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May’s Chances Of Delivering Brexit On Time Remain Slim – OpEd


By Andrew Hammond*

UK Prime Minister Theresa May is making final preparations for a second vote — on Monday or Tuesday next week — on her Brexit withdrawal deal. While this agreement was defeated in January by a historic margin, she is now pulling out all the stops to try to complete what would be a remarkable turnaround.

While the odds are still against her, she is making ground and a surprise victory cannot be ruled out.

With much political horse trading still to come before the vote, the mathematical pathway for May to win is relatively clear, albeit tough to realize in practice. May was defeated in January by 432 votes to 202, which was the largest defeat for a sitting UK government in the modern democratic era. In the absence of abstentions, May would need at least 116 MPs to be converted to her side of the argument. Here she is deploying a range of tactics on three fronts.

Firstly, and most pressingly, May needs to win the majority of the missing votes from her own backbenchers. Remarkably, 118 Tories voted against her deal in January, which is more than a third of the parliamentary party. One signal that the Conservative rebellion over May’s withdrawal deal will narrow next week came on Feb. 27, when “only” 20 Conservative MPs voted against an amendment that contained May’s commitment to giving Parliament a vote on delaying Brexit if both her deal and no deal are rejected.

The prime minister is unlikely to win the votes of a number of the hardest-line euroskeptics among her backbenchers, as their concerns go well beyond the Irish backstop. However, at least half of the 118 rebel MPs are usually reliable loyalists who vote with the government and are actively looking for political cover to support May next week.

These loyalists include Sir Graham Brady, the chairman of the backbench Tory 1922 Committee, who indicated at the weekend that he will support the government if it can secure sufficient concessions from Brussels on the Irish backstop. Brady’s comments will influence other MPs, hence why so much could rest on the fate of the negotiations being led by Attorney General Geoffrey Cox MP. He is aiming to secure further legal assurances, potentially in a codicil, that the Irish backstop will not become a permanent arrangement that would leave the UK effectively tied up in a customs union with the EU, which is strongly opposed by Brexiteers.

A further reason why the Tory rebellion over May’s withdrawal deal is likely to be smaller next week than in January is May’s concession of a vote for potentially delaying Brexit Day (March 29). This ballot will only happen, however, if her exit agreement is voted down again and there isn’t a majority in favor of a no-deal departure.

It is likely, but no means certain, that the Commons would take up the opportunity to extend Article 50. This potential danger for Brexiteers is concentrating their minds as, if May’s deal fails again, euroskeptics could end up with a delayed UK exit of the EU at best, or potentially the prospect of a further referendum, given the shift in the opposition Labour Party’s stance toward backing such a public vote.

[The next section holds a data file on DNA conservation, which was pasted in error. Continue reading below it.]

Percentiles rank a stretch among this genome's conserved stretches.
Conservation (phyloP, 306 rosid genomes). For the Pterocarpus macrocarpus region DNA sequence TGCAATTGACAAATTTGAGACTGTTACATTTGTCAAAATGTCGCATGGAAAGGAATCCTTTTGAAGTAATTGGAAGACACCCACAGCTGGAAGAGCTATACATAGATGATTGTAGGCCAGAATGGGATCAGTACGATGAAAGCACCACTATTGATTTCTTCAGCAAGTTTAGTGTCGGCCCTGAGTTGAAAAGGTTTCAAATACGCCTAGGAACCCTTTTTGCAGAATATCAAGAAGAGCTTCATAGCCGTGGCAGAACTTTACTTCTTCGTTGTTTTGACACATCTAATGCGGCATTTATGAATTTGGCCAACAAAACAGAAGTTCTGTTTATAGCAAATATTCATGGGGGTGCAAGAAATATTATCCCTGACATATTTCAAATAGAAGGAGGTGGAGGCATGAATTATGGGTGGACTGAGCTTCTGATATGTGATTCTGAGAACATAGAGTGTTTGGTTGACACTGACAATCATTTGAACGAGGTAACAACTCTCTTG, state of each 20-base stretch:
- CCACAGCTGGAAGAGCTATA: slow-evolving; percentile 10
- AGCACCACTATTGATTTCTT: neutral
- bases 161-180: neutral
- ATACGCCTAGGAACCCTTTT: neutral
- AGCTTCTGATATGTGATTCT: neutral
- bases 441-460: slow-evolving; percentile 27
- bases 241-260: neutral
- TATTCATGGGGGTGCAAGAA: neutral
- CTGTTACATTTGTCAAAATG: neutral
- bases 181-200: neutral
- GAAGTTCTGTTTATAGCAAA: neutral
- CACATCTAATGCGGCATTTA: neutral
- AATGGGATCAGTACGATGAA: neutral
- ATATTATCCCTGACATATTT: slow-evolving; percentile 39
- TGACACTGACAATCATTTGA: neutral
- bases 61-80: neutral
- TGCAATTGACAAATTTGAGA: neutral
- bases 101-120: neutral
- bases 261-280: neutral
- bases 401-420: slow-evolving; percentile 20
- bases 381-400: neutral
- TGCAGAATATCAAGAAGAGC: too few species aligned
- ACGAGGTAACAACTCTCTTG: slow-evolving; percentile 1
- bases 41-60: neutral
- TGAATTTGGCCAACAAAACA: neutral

Outside of Conservative ranks, the second related element of May’s political tactics for next week is focused on the 10 Democratic Unionist Party (DUP) MPs who have propped up her government since she lost her majority in the Commons in 2017. While the 10 DUP votes are not huge in number, if the PM can get them all on board it could also help influence the votes of some Tory Brexiteers. As with many Conservative rebels, the DUP are closely scrutinizing Cox’s negotiations with the EU, which on Tuesday appeared to be stalling, as they have also insisted on “legally binding changes” around the Irish backstop.

The third pillar of May’s strategy is seeking to peel off Labour MPs (and former Labour MPs such as Ian Austin, who left the party last week) who represent constituencies that voted leave in the 2016 referendum. In January, May’s deal got the support of just three Labour representatives. Yet, in another Brexit vote later that same month, 14 Labour MPs backed the government and eight more abstained. May is hoping that significantly more Labour MPs will support the deal in next week’s vote, including those who disagree with the party’s support for a second referendum and want to see the nation leave the EU sooner rather than later.

To try to secure as much Labour support as possible, the prime minister outlined this week some £1.6 billion ($2.1 billion) in new funding for deprived English towns, plus a package of greater guarantees for workers’ rights post-Brexit.

One other possibility, which could see May’s deal ultimately passed easily, would come if the House of Commons supports an amendment proposed by Labour backbenchers Peter Kyle and Phil Wilson. If approved by the Labour leadership, this amendment would see Labour abstain on May’s deal in return for a second referendum, in which the agreement — and other options to be defined — would be put to a public vote.

Taken overall, the mathematical pathway to May securing enough votes next week is clear and there is a growing outside chance that she will be able to get her deal through the Commons. However, her back remains against the wall, and she and her government still have a massive job ahead if they are to pull off a surprise win.

• Andrew Hammond is an Associate at LSE IDEAS at the London School of Economics

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